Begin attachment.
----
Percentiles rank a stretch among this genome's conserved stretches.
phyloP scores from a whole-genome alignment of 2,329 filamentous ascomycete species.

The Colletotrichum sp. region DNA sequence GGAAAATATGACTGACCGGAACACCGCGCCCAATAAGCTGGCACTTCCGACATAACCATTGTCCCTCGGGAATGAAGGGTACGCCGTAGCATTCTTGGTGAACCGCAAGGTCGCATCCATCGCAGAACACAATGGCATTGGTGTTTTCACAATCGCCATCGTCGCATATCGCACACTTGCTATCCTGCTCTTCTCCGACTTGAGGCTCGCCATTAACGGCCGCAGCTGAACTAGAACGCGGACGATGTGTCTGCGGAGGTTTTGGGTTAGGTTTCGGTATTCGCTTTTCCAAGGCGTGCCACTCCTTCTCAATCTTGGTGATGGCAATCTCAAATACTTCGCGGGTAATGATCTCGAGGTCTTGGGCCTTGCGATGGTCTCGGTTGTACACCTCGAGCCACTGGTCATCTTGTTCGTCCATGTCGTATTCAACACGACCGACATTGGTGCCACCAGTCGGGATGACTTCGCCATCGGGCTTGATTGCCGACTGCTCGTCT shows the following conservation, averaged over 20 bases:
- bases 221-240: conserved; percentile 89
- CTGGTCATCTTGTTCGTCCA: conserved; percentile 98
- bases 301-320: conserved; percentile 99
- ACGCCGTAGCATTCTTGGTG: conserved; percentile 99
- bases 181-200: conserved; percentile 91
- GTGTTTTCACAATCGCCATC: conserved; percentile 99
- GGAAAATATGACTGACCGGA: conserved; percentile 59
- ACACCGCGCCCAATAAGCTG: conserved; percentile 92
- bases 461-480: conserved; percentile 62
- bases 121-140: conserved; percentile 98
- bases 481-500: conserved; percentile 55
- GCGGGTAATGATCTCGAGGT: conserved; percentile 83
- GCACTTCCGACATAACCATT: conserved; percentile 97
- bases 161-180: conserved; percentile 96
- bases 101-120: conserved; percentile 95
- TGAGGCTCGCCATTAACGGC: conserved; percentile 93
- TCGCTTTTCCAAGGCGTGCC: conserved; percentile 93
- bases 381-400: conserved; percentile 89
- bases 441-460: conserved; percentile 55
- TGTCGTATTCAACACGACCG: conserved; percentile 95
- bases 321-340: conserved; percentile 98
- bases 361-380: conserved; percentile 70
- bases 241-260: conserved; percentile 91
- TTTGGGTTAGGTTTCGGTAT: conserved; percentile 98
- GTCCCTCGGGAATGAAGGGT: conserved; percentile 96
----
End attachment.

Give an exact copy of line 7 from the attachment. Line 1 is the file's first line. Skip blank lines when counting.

- ACGCCGTAGCATTCTTGGTG: conserved; percentile 99